The motor also comes with two limit switches which are intended to stop the winch from hitting its designated travel limits. After removing the built-in limit switches, I re-wired the circuitry to my two external limits switches, which would be placed at the the extreme travel limits of the rolloff roof once installed.
October 8th, 2015
Machined a 4.5m long gear rack at a local machine shop. The gear rack shall be bolted to the roof and meshed with the motor spur gear.
October 9th, 2015
A couple of friends, one of whom is an Architect, suggested that I do not need to start with the 50cm steel beams on the wall corners as originally envisioned in the CAD design as the wall should be able to carry all the weight without any issues. So I went with their proposal (which I later found to be problematic) and thus construction works began on Oct. 9th. Several meters of heavy black bricks were hauled to the roof. In Kuwait, brickwork is mainly done with either heavy black 40x20x20 cm bricks, or lite-weight heat resistant 60x20x20 white bricks. Due to the heavy metal structure, I initially decided to go with all black bricks in order to support the weight.
October 11th, 2015
Side walls are raised to 2m and the north observatory wall is constructed with a 1m opening for the observatory door. During this period, I was not able to directly supervise the construction process due to work so the contractor responsible for the construction process at the site. A 50x50 cm concrete slap was poured at the center of the observatory with 4 iron beams. It was left to cure for a few days before pouring the concrete for the pier column.
October 14th, 2015
Before applying a coated layer on the brick wall, reinforced mesh was nailed to enable the application of multi coated layer of cement, gravel, and sand to complete the external finishing of the walls. After the initial coating was complete, the contractor, being the jack of all trades, cut an 8" PVC pipe to the desired pier height of 105cm, however, the cut was not level and was done quite poorly. The base plate from Dan's Pier Plates was anchored within the concrete pier, and the base plate was adjusted to ensure it is level. But this marked one of the many problems in the construction process. The north wall was only leaning but was mis-aligned as well, again due to the contractor's poor construction process. Furthermore, the pier column was leaning by about 7 degrees! The base pier plate was still perfectly level, but the column pier itself was slightly leaning. At this time, I pondered on how to fix these issues, and given the contractor sloppy job, I stopped any further works by him and decided to take time off work to be able to supervise any construction works directly.
October 22nd, 2015
After the issues with the walls and pier, it was time to go back to the original CAD design where the steel structure is first constructed followed later by the brickwork. A local welder was hired to construct the rolloff structure along with the sandwitched roof. Steel beams arrived shortly and they were painted a metalic grey. The welder said it wouldn't be possible to support the steel structure weight with only the wall strength. So we went back to the original CAD design and proceeded. Four steel bases were bolted on the wall corners and the leaning walls were demolished.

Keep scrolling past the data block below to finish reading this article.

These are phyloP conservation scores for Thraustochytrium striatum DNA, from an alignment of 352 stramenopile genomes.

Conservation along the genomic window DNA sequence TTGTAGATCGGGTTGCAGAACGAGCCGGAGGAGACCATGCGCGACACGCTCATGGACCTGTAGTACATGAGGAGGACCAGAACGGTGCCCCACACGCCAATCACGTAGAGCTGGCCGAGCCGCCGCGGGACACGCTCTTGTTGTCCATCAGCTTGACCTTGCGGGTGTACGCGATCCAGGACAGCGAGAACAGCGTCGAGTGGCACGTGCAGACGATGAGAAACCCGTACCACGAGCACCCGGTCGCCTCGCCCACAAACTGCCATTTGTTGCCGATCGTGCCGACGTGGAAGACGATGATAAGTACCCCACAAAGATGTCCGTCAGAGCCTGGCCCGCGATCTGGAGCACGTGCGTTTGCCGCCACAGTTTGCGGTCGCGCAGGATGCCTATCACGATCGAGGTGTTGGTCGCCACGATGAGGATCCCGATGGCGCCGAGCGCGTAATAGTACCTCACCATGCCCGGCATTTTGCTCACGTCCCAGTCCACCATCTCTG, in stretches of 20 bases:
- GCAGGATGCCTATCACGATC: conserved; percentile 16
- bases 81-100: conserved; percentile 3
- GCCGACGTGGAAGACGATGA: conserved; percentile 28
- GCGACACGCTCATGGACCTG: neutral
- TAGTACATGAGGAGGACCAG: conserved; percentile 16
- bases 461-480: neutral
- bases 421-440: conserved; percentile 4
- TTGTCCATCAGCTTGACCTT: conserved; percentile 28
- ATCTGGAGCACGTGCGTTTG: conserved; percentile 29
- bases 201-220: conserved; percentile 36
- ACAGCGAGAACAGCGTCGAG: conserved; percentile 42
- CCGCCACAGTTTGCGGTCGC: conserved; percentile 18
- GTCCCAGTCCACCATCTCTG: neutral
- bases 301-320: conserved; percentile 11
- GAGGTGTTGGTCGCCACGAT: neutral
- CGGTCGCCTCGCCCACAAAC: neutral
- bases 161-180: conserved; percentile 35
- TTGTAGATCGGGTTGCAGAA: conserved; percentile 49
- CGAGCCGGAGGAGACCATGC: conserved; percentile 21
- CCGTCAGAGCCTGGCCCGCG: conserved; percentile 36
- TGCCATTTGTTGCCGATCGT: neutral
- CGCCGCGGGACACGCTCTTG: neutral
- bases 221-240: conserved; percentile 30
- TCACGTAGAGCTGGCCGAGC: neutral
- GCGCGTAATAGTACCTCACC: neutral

October 25th, 2015
The rolloff frame construction began at the ground floor. The gear rack was cut and bolted to the steel frame.
October 26th, 2015
The rolloff frame construction completely rather quickly and a crane hauled it to the roof. The mobile frame is resting on the stationary frame with the support of 4 wheels on each side.
October 27th, 2015
Since the control software needs to know the status of the roof on startup, that is whether the roof is parked (fully closed) or unparked (fully open) or somewhere in the middle. Thanks to the suggestions of the users in the All About Circuits forum, I added two limit switch sensors by connecting wires from the limit to a cheap phone charger. The limit switches are Normally Closed (NC), which means that unless actuated, the limit switch should carry the mains 240v power back to the motor. Hence, a wire from each limit switch is connected to a phone charger that would bring the voltage down a manageable 5 VDC. Since the Raspberry PI2 GPIO operate at 3.3v logic, a simple 2-resistor voltage divider brought the voltage down to the Pi2 GPIO range. When the Pi2 GPIO is HIGH, this indicates that the limit switch is NOT actuated, and once it is LOW, then it indicates that the limit switch was actuated resulting in the power cut. Now the INDI rolloff driver would be able to know the parking status on startup and detect parking/unparking changes whenever they occur.